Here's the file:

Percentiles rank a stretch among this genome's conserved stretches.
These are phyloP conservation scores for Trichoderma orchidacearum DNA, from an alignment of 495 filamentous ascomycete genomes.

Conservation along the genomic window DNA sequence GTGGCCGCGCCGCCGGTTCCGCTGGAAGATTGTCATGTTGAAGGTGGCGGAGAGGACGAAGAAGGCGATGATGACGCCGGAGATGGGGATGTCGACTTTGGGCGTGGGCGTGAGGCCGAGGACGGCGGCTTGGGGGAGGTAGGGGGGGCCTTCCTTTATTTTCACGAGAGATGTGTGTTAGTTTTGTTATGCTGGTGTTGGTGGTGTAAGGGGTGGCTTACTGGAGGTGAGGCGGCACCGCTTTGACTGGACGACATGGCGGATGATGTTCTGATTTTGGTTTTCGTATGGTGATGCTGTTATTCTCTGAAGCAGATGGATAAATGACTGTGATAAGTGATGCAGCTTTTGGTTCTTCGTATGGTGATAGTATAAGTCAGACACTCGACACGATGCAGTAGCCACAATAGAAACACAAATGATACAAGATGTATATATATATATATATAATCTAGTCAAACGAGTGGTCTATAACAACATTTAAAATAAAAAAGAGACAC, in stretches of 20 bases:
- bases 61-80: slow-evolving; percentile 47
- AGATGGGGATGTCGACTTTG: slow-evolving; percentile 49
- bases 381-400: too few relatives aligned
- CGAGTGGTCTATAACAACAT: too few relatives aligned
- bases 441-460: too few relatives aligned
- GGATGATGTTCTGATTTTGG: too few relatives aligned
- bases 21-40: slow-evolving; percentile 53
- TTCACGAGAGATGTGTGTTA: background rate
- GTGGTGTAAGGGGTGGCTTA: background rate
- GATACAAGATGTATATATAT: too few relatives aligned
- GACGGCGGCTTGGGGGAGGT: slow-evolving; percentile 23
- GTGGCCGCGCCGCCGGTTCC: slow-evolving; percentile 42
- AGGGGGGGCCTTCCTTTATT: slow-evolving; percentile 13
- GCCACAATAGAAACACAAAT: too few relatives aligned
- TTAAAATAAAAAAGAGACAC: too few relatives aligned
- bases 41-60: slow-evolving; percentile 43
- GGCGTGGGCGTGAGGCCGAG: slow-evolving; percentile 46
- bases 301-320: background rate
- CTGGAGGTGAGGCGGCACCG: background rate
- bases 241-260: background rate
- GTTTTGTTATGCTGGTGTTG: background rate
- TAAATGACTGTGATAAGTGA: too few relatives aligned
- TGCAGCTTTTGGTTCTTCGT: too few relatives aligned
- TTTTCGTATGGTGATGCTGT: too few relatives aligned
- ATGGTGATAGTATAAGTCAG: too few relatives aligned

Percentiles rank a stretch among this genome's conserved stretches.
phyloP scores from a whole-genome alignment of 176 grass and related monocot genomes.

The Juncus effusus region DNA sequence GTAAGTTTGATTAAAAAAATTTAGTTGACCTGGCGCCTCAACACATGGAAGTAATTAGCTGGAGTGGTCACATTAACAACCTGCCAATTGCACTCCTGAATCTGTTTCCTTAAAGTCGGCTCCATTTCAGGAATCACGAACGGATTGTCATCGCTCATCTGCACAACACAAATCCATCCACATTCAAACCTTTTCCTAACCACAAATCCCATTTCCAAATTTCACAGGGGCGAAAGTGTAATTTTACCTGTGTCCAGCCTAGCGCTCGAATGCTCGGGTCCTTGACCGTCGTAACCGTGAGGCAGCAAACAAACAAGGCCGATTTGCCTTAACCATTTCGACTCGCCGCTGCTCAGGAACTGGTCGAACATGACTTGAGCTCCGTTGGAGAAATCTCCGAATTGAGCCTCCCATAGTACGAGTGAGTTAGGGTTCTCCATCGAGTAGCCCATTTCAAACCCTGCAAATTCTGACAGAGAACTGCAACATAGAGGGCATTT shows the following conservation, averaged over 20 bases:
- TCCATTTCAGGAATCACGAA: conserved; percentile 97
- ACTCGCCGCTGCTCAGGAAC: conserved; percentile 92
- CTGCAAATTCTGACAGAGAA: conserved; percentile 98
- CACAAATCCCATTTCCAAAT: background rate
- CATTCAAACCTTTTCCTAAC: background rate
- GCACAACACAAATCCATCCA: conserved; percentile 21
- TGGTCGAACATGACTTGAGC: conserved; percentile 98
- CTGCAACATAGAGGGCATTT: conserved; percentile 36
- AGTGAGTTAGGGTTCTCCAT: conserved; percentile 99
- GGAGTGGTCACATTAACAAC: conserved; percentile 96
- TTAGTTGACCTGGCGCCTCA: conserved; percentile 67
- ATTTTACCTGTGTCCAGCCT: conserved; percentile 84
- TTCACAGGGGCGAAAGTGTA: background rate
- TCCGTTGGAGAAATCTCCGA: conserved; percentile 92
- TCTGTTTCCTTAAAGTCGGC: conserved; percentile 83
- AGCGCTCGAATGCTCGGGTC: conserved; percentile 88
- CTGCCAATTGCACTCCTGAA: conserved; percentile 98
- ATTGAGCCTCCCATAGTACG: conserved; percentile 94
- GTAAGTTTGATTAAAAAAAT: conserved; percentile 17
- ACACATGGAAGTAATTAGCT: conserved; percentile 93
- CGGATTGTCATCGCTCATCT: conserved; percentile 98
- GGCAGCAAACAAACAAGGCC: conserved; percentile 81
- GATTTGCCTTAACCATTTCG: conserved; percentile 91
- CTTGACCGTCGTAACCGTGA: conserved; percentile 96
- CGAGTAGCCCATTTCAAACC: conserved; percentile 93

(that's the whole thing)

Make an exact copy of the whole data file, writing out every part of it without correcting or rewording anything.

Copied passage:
Percentiles rank a stretch among this genome's conserved stretches.
These are phyloP conservation scores for Trichoderma orchidacearum DNA, from an alignment of 495 filamentous ascomycete genomes.

Conservation along the genomic window DNA sequence GTGGCCGCGCCGCCGGTTCCGCTGGAAGATTGTCATGTTGAAGGTGGCGGAGAGGACGAAGAAGGCGATGATGACGCCGGAGATGGGGATGTCGACTTTGGGCGTGGGCGTGAGGCCGAGGACGGCGGCTTGGGGGAGGTAGGGGGGGCCTTCCTTTATTTTCACGAGAGATGTGTGTTAGTTTTGTTATGCTGGTGTTGGTGGTGTAAGGGGTGGCTTACTGGAGGTGAGGCGGCACCGCTTTGACTGGACGACATGGCGGATGATGTTCTGATTTTGGTTTTCGTATGGTGATGCTGTTATTCTCTGAAGCAGATGGATAAATGACTGTGATAAGTGATGCAGCTTTTGGTTCTTCGTATGGTGATAGTATAAGTCAGACACTCGACACGATGCAGTAGCCACAATAGAAACACAAATGATACAAGATGTATATATATATATATATAATCTAGTCAAACGAGTGGTCTATAACAACATTTAAAATAAAAAAGAGACAC, in stretches of 20 bases:
- bases 61-80: slow-evolving; percentile 47
- AGATGGGGATGTCGACTTTG: slow-evolving; percentile 49
- bases 381-400: too few relatives aligned
- CGAGTGGTCTATAACAACAT: too few relatives aligned
- bases 441-460: too few relatives aligned
- GGATGATGTTCTGATTTTGG: too few relatives aligned
- bases 21-40: slow-evolving; percentile 53
- TTCACGAGAGATGTGTGTTA: background rate
- GTGGTGTAAGGGGTGGCTTA: background rate
- GATACAAGATGTATATATAT: too few relatives aligned
- GACGGCGGCTTGGGGGAGGT: slow-evolving; percentile 23
- GTGGCCGCGCCGCCGGTTCC: slow-evolving; percentile 42
- AGGGGGGGCCTTCCTTTATT: slow-evolving; percentile 13
- GCCACAATAGAAACACAAAT: too few relatives aligned
- TTAAAATAAAAAAGAGACAC: too few relatives aligned
- bases 41-60: slow-evolving; percentile 43
- GGCGTGGGCGTGAGGCCGAG: slow-evolving; percentile 46
- bases 301-320: background rate
- CTGGAGGTGAGGCGGCACCG: background rate
- bases 241-260: background rate
- GTTTTGTTATGCTGGTGTTG: background rate
- TAAATGACTGTGATAAGTGA: too few relatives aligned
- TGCAGCTTTTGGTTCTTCGT: too few relatives aligned
- TTTTCGTATGGTGATGCTGT: too few relatives aligned
- ATGGTGATAGTATAAGTCAG: too few relatives aligned

Percentiles rank a stretch among this genome's conserved stretches.
phyloP scores from a whole-genome alignment of 176 grass and related monocot genomes.

The Juncus effusus region DNA sequence GTAAGTTTGATTAAAAAAATTTAGTTGACCTGGCGCCTCAACACATGGAAGTAATTAGCTGGAGTGGTCACATTAACAACCTGCCAATTGCACTCCTGAATCTGTTTCCTTAAAGTCGGCTCCATTTCAGGAATCACGAACGGATTGTCATCGCTCATCTGCACAACACAAATCCATCCACATTCAAACCTTTTCCTAACCACAAATCCCATTTCCAAATTTCACAGGGGCGAAAGTGTAATTTTACCTGTGTCCAGCCTAGCGCTCGAATGCTCGGGTCCTTGACCGTCGTAACCGTGAGGCAGCAAACAAACAAGGCCGATTTGCCTTAACCATTTCGACTCGCCGCTGCTCAGGAACTGGTCGAACATGACTTGAGCTCCGTTGGAGAAATCTCCGAATTGAGCCTCCCATAGTACGAGTGAGTTAGGGTTCTCCATCGAGTAGCCCATTTCAAACCCTGCAAATTCTGACAGAGAACTGCAACATAGAGGGCATTT shows the following conservation, averaged over 20 bases:
- TCCATTTCAGGAATCACGAA: conserved; percentile 97
- ACTCGCCGCTGCTCAGGAAC: conserved; percentile 92
- CTGCAAATTCTGACAGAGAA: conserved; percentile 98
- CACAAATCCCATTTCCAAAT: background rate
- CATTCAAACCTTTTCCTAAC: background rate
- GCACAACACAAATCCATCCA: conserved; percentile 21
- TGGTCGAACATGACTTGAGC: conserved; percentile 98
- CTGCAACATAGAGGGCATTT: conserved; percentile 36
- AGTGAGTTAGGGTTCTCCAT: conserved; percentile 99
- GGAGTGGTCACATTAACAAC: conserved; percentile 96
- TTAGTTGACCTGGCGCCTCA: conserved; percentile 67
- ATTTTACCTGTGTCCAGCCT: conserved; percentile 84
- TTCACAGGGGCGAAAGTGTA: background rate
- TCCGTTGGAGAAATCTCCGA: conserved; percentile 92
- TCTGTTTCCTTAAAGTCGGC: conserved; percentile 83
- AGCGCTCGAATGCTCGGGTC: conserved; percentile 88
- CTGCCAATTGCACTCCTGAA: conserved; percentile 98
- ATTGAGCCTCCCATAGTACG: conserved; percentile 94
- GTAAGTTTGATTAAAAAAAT: conserved; percentile 17
- ACACATGGAAGTAATTAGCT: conserved; percentile 93
- CGGATTGTCATCGCTCATCT: conserved; percentile 98
- GGCAGCAAACAAACAAGGCC: conserved; percentile 81
- GATTTGCCTTAACCATTTCG: conserved; percentile 91
- CTTGACCGTCGTAACCGTGA: conserved; percentile 96
- CGAGTAGCCCATTTCAAACC: conserved; percentile 93